My Boy Jack, my boy George & political parables

My Boy Jack is a PBS historical drama that I stumbled upon [three years late!] over the New Year’s weekend. Based on a play of the same name, My Boy Jack is a touching, ironic and ultimately infuriating double biography of Rudyard Kipling [author of The Jungle Book and many other classic tales] and his teen-aged son, John. Although the story takes place at the outbreak of World War I, I was struck by its relevance to issues we still face nearly a century later.

Rudyard Kipling, revered in contemporaneous England for his story-telling prowess, was also a staunch colonialist and, according to historians, a racist as well. He saw Germany’s invasion of France in 1914 as a threat to the British Empire and to the civilizing benefits—as he saw them—that British colonialism had brought to the world. In PBS’s Masterpiece Theatre production, first presented in 2008, Kipling—who had never himself served in the military—pushes hard, through oratory and his own political clout,  for England to enter the war and for young men to join up.

One of the young men he urges into battle is his own son, nicknamed Jack [played by Harry Potter star Daniel Radcliffe, in another role that prominently features a pair of glasses]. Jack Kipling is severely nearsighted and is summarily rejected by the military brass, who believed that a soldier who lost his spectacles would be a risk to his compatriots. To overcome this obstacle, Kipling goes so far as to outfit his son with “pince-nez” glasses, which ostensibly could not be lost because they were attached to a lanyard around the wearer’s neck.  Although this ploy fails, Kipling manages to use his considerable influence to wangle an appointment for his son into the Irish Guard. His pride and delight at visualizing his son in the role of potential hero and defender of the Empire is obvious. But we don’t feel bad for Jack, as Rudyard’s manipulation has given his son a chance to emerge from his famous father’s shadow, escape the constraints of upper-class life, and achieve something of his own.

The story ends sadly: the ending is quick for Jack, but very murky and prolonged for his family. After all, it’s a war story.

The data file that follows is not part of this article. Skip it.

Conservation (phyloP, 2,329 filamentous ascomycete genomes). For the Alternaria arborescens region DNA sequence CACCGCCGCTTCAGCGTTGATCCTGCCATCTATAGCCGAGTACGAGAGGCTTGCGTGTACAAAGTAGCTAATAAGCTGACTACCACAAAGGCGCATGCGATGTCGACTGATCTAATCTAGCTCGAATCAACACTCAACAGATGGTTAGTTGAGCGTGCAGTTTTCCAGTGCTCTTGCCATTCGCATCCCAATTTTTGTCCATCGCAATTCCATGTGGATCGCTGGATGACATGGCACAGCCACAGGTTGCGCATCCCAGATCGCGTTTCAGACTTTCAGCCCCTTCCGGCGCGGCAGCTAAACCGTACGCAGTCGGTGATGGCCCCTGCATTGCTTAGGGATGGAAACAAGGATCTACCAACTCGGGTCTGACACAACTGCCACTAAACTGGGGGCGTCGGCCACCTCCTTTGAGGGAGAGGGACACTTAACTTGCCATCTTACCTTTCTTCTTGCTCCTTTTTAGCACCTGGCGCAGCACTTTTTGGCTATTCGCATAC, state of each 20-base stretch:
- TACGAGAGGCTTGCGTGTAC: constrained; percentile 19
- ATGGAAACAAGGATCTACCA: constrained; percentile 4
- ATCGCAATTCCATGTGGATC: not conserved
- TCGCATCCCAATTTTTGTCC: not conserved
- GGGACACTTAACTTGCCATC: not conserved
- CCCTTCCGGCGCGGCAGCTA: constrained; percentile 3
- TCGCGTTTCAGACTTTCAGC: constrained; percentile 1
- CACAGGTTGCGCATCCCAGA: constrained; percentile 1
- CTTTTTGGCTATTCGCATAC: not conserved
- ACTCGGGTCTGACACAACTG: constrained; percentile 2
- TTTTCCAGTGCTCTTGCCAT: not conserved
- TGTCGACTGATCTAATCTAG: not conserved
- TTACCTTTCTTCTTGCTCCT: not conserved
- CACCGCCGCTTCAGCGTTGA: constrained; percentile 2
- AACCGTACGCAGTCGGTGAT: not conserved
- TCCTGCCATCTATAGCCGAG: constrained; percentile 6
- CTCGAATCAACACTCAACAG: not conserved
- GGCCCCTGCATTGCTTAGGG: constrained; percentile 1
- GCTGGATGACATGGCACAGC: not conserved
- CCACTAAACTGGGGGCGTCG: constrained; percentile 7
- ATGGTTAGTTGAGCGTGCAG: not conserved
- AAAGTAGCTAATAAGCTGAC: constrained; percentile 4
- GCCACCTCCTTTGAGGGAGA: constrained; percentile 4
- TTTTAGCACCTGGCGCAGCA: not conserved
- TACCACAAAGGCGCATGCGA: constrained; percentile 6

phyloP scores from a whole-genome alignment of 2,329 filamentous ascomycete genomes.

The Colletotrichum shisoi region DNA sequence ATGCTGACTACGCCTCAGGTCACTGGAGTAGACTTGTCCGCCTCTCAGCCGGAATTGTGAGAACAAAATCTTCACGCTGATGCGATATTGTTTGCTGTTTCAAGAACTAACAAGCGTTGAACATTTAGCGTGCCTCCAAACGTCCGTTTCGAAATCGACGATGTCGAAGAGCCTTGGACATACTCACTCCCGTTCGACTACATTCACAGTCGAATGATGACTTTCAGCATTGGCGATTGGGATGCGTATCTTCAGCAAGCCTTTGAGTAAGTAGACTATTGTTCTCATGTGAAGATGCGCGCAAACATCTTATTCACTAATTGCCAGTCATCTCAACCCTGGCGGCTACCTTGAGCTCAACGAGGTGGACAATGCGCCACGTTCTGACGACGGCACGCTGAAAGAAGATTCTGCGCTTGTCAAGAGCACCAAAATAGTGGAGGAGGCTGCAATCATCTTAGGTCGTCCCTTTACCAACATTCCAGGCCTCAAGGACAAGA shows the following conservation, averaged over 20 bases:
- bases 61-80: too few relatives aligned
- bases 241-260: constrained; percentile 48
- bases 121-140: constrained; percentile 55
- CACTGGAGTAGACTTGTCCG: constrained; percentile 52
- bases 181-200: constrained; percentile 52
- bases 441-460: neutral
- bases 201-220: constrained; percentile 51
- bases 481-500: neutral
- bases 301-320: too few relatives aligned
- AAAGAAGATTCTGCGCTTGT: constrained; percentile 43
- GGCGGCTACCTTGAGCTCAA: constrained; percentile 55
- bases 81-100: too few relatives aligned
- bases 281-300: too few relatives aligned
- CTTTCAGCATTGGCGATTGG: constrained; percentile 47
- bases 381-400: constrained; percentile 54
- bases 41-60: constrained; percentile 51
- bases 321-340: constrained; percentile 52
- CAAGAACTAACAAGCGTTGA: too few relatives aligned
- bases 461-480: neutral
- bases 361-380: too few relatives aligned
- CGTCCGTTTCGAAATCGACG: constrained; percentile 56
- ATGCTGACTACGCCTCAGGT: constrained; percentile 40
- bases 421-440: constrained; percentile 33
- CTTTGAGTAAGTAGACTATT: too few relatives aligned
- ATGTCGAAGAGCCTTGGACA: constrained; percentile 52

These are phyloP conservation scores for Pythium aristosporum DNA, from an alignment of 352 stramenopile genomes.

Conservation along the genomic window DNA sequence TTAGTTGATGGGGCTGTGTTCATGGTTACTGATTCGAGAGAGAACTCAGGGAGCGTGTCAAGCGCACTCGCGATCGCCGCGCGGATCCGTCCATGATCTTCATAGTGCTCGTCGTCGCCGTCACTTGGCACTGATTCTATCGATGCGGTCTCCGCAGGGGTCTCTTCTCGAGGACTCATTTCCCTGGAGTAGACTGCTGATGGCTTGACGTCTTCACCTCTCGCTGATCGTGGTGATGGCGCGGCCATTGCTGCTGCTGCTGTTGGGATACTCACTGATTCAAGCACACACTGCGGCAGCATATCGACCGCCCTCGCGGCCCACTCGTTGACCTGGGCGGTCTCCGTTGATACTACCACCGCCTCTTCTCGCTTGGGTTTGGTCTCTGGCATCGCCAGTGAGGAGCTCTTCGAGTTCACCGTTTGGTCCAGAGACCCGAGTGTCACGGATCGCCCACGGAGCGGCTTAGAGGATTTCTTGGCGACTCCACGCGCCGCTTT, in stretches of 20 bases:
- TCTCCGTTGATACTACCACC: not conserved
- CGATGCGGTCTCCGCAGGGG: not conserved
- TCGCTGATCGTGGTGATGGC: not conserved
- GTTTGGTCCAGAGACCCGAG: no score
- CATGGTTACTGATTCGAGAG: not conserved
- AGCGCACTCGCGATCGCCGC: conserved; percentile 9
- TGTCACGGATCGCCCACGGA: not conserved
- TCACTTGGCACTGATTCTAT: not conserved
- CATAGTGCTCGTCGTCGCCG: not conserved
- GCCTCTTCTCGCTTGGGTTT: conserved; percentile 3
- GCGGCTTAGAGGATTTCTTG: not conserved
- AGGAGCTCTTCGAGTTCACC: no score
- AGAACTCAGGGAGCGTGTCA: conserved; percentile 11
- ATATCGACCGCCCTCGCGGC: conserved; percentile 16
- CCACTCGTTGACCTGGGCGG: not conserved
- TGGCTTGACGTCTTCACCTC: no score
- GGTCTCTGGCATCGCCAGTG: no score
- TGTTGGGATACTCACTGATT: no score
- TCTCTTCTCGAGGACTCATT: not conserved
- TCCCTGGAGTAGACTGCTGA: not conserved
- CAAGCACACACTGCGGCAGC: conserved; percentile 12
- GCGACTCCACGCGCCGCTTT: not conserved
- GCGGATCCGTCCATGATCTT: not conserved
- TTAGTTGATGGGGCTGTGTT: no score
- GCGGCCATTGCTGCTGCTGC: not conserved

But it’s also a parable.

I doubt that the playwright had this in mind when he wrote it, but on one level, the story of My Boy Jack has some eerie parallels with elements of the George H.W. and George W. Bush relationship: famous father, son in the shadow, misguided paternal influence to set the son up for glory, tragic consequences [in the Bush scenario—for the country].

More broadly, My Boy Jack also offers a parable for the politics, American hubris and military adventurism that have defined the past decade. Jack Kipling has terrible eyesight, but it’s his father who has tunnel vision—ironically so focused on the honor and glory of the empire that he doesn’t consider the damage he could be inflicting on his son and his family by pushing Jack into battle. The jingoistic speech Rudyard delivers, exhorting all young men to stand up for England, is reminiscent of the testosterone-overdosed, post-911 bullhorn-at-ground-zero exhortation of a president eager for the “patriotic glory,” and political gain of a war that would ultimately prove unjustified, morally bankrupt and financially disastrous.

[One non-parallel of the PBS drama vs. recent history is that Rudyard Kipling ultimately realizes his mistake and lives the remainder of his life regretting the consequences and finding himself discredited by his once-avid followers. The same cannot be said for President Bush.]

A day or two after seeing My Boy Jack, the myopia metaphor struck me again. Listening to an NPR discussion of Social Security, I heard two commentators with differing views expound on ways to assure Social Security’s viability. “Remove the cap on payroll taxes,” said one. “Means-test recipients,” said the other. But among all of the competing solutions offered, there was no discussion of eliminating the cost of two wars—unnecessary, unjustified and unwinnable wars—to balance the budget, or reduce the deficit, or just to save billions or trillions of dollars that could be used to help people rather than to kill and maim them.

Sadly, some issues are apparently timeless. Or maybe I’m simply reading too much political drama into one historical drama.